We sleep-walk through life without thinking about ourselves and without knowing ourselves well. We lack self-awareness. The thing is, without self-awareness, there cannot be any personal growth.
You cannot improve what you don’t know.
Self-awareness means understanding our emotions, traits, quirks, motivations, passions, and intuitions.
In order to grow, it is crucial to know our final destination, but it is also essential to know where we are starting from. Self-awareness is knowing where our starting point is, who we are today, and who we have the potential to become.
As I explained here, there are different ways to work on your self-awareness, but my favourite ones are asking and receiving feedback, working with a coach, and meditation.
Good habits are the foundation of Personal Growth
There is a reason why Atomic Habits by James Clear is one of the best-selling books of the last few years.
Good habits are the building blocks of personal growth and a happy life. We become who we are by showing up consistently, doing the right things regularly, and stopping doing the things that don’t add value to our lives. It is easier said than done. reinforcing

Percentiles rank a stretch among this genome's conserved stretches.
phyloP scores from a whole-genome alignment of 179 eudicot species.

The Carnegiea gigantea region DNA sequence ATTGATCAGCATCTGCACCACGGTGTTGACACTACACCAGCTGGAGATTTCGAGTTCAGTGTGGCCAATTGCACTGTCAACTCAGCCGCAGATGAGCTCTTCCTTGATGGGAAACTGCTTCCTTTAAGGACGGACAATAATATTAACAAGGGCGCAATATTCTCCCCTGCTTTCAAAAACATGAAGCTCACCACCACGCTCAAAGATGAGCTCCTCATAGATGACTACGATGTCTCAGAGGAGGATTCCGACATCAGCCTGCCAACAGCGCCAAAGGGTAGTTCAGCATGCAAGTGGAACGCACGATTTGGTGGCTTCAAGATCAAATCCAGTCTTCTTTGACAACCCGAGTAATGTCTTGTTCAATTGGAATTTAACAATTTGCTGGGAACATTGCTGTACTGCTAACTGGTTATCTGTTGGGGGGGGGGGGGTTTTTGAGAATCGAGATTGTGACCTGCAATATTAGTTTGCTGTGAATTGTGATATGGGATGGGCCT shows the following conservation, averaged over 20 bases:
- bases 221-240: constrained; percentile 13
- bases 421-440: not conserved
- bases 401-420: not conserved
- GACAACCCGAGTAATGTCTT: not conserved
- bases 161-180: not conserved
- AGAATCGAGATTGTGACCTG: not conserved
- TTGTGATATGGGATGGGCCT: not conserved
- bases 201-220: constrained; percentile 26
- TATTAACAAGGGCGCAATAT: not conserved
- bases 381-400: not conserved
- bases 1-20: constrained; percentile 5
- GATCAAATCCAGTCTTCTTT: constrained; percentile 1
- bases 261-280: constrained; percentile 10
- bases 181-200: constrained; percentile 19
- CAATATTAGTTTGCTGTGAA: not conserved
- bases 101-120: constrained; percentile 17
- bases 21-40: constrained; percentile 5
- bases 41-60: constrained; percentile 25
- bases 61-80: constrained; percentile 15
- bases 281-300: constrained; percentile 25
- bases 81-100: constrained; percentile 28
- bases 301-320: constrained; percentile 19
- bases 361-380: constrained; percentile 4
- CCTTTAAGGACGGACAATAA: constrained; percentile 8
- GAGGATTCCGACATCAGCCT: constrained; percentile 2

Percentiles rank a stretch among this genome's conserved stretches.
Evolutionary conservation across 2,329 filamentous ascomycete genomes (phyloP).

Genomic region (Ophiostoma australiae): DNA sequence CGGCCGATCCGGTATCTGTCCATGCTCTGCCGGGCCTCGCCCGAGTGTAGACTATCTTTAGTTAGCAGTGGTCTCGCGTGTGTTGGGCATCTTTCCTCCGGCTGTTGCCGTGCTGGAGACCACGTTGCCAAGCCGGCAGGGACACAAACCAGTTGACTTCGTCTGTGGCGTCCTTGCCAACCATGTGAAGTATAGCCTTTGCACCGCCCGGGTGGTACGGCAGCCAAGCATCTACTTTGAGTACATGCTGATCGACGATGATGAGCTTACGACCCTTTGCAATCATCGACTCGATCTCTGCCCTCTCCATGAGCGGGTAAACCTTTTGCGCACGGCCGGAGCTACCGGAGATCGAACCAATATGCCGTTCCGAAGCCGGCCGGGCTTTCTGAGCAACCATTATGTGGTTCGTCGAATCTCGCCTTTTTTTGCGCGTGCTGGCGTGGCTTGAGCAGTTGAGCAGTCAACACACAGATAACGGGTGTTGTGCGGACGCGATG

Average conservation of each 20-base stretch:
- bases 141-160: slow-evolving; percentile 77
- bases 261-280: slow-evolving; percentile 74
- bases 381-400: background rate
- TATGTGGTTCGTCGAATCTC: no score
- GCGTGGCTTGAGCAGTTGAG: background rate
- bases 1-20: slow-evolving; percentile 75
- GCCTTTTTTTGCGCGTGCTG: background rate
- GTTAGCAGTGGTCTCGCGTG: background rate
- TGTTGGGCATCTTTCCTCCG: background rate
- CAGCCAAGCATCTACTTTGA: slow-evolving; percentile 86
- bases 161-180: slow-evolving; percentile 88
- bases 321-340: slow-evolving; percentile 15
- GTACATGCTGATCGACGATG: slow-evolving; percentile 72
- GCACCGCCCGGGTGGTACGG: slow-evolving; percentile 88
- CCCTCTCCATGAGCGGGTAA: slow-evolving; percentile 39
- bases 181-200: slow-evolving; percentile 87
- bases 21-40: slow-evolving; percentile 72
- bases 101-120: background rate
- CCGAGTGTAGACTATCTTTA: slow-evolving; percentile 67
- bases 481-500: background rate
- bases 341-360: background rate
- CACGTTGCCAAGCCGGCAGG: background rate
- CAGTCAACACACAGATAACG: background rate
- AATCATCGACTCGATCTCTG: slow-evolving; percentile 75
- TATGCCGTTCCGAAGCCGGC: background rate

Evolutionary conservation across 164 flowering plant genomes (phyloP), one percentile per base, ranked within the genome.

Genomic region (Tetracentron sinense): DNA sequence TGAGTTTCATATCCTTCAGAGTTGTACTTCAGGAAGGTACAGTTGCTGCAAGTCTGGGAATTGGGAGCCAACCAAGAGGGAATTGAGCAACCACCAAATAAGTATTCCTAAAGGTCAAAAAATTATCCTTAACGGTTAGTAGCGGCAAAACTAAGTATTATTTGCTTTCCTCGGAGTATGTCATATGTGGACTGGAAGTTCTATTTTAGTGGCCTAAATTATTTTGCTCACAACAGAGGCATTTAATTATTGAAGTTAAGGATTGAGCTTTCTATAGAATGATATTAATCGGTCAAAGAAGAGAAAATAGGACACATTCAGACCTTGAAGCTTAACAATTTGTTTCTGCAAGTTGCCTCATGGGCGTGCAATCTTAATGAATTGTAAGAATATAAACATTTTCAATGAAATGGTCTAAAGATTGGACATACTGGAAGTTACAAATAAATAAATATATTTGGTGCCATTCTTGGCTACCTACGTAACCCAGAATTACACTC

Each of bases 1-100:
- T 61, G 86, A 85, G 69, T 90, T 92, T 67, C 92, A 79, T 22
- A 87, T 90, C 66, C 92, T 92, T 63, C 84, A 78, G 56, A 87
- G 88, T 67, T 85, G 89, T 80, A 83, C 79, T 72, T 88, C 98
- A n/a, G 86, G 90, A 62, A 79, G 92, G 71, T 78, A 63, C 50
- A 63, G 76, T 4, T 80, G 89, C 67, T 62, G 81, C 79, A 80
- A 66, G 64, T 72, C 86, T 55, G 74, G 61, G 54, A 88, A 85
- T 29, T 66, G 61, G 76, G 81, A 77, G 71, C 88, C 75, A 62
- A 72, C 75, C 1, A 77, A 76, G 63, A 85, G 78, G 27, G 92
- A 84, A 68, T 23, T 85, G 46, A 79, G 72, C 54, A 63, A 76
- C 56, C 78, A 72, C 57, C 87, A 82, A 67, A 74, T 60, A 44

Nobody said it was easy, but if you can build the right habits for yourself and stop the harmful ones, you will be on the right track.
Little tiny atomic habits bring tremendous results if you keep at them long enough. Consistency is key here. Good habits compound over time, like a savings account with interest, so small changes can have a considerable impact.
As I explained in this post based on James Clear’s book, there are four laws to consider when building good habits (or stopping bad ones, the process is the same):
1st Law – Cue: Make It Obvious
2nd Law – Craving: Make It Attractive
3rd Law – Response: Make It Easy
4th Law – Reward: Make It Satisfying
Follow these rules, and you will build healthy and positive habits, and as you do so, you will progress in your personal growth journey.
Sharpening the saw
In his classic The 7 Habits of Highly Effective People, Stephen Covey gives the seventh and last habit an extremely apt name: Sharpen the Saw.
Like a woodcutter must sharpen the saw to carry on chopping wood and falling trees, so the great leader, the effective manager or the person merely focused on their personal growth must continue sharpening the saw in the four areas of life: physical, social/emotional, mental, and spiritual.
Books and book collections have been written about growth and care in each of these areas, and this is not the place to go deep into each of them. Still, I wanted to highlight here that life goes beyond the mental or physical arena, and there are many different areas to consider. All of them should be taken care of.